On today's blog:
- Friday funny: The real boss of the Xi household
- G20 country debt in one handy infographic
- The G20 has turned parts of Brisbane into a ghost town
- Four graphs on how Australia is tracking in CEO gender equality
- Three tips for investing in emerging tech start-ups
- Backing themselves: The ASX executives with the largest holdings in their own company’s stock
- Interesting reads from around the web
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3pm – Friday funny: The real boss of the Xi household
From the APEC summit earlier this week:
It’s all in the look. We originally found this graphic on Shanghaiiist.
Have a great weekend.
2.30pm - G20 country debt in one handy infographic
1.05pm - The G20 has turned parts of Brisbane into a ghost town
This is to be expected, given the size of the area being cordoned off to ensure the safe arrival and meeting of the leaders. But the pictures on Twitter are still pretty amazing.
You can see more tweets on News.com.au
12pm - Four graphs on how Australia is tracking in CEO gender equality
The pursuit of gender equality in the upper stratosphere of Australia’s corporate world took a tumble yesterday after Westpac’s CEO Gail Kelly announced her retirement.
So, on the back of this, how are we faring in CEO gender equality? Here’s the data.
Over the past decade the net number of female CEOs in Australia has grown, but not as much as it has globally.
Here’s a breakdown of that last graph.
More bad news: Women CEOs – in Australia and globally -- are more likely to be forced out of office than men.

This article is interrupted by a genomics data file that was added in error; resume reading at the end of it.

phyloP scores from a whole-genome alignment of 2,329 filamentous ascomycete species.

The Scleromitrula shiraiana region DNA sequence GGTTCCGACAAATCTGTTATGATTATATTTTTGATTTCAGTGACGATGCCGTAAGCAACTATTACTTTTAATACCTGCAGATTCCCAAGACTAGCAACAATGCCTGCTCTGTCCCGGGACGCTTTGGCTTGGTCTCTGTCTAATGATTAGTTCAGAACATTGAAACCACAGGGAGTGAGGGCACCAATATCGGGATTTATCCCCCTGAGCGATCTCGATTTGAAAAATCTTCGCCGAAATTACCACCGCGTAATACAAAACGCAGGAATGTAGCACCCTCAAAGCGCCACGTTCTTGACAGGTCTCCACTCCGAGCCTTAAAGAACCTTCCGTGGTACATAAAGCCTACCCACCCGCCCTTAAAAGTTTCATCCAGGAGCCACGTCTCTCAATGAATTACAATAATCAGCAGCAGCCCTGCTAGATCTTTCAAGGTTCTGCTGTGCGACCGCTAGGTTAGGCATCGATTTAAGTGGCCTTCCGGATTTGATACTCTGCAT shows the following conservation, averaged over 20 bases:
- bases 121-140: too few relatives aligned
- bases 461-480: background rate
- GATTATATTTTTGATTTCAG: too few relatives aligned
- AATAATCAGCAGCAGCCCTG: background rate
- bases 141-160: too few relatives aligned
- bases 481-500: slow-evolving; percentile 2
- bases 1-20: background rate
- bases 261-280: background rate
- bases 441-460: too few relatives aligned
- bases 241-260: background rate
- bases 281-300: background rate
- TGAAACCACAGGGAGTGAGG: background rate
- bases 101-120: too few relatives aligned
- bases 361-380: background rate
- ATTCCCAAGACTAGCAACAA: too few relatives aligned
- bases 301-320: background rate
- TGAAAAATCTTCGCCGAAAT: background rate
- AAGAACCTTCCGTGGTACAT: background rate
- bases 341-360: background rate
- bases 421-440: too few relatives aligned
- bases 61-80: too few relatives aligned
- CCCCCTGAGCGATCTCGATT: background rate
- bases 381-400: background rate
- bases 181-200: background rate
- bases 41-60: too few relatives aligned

As for their replacement? Australian companies tend to favour outsiders more than the rest of the globe.
11.25am - Three tips for investing in emerging tech start-ups
There’s no denying that Australian investors have an appetite for our emerging tech start-up sector, and the returns they can deliver.
With the government poised to eventually change the laws around start-up crowdfunding and investment, now is a good time for investors of all flavours to get clued up on what to look for in a potentially successful young technology business.
On that, Rui Rodrigues of Australian venture capital firm Tankstream Ventures, published this new video with LiveWire outlining what he looks for in a tech start-up. Here’s the top three tips will pulled from it.
1. Make sure you truly understand the technology, where it fits into the current tech ecosystem and the evolutionary course of the industry it affects before you invest.
2. Look for strong adoption and subscription numbers. Any figures that indicate engagement are also important – possibly more important than raw user figures.
3. Track record matters. Take note of the past experience of the founders and their past ability to execute. Use this to evaluate the likelihood that they will deliver on their business model.
You can watch the full video below.
10.45pm - Backing themselves: The ASX executives with the largest holdings in their own company’s stock
So, we now know that around one in 10 company CEOs, directors and chairmen did not hold shares in their own company in 2013. But, what about the remaining 90 per cent that did?
In addition to yielding this interesting factoid, the Australian Council of Superannuation Investors also listed Australia’s largest corporate shareholders. We’ve charted them below.
It’s worth noting that mining firm Fortescue’s major executives appear to back themselves more than senior figures at any other company.
9am - Interesting reads from around the web
Get ready for a weekend of talk about growth: What to expect from the G20 and why we should expect more.
The subliminal secrets of junk mail, and what we can all learn from their tricks.
Three cannonballs, four ships. How Cooktown in far north Queensland has been preparing for a Soviet invasion – even before the Russians were called ‘the Soviets’.
After several key mistakes and flat revenue growth, investors want Yahoo CEO Marissa Mayer out. But here’s why they should keep her.
The beginning of the end for clickbait? How publishers can improve revenue without having to strive to drive masses of traffic.
Back-peddling before the G20? Former prime minister of Luxembourg Jean-Claude Juncker says he’s not the architect of the country’s tax mitigation regime and is calling the EU to take action on tax evasion.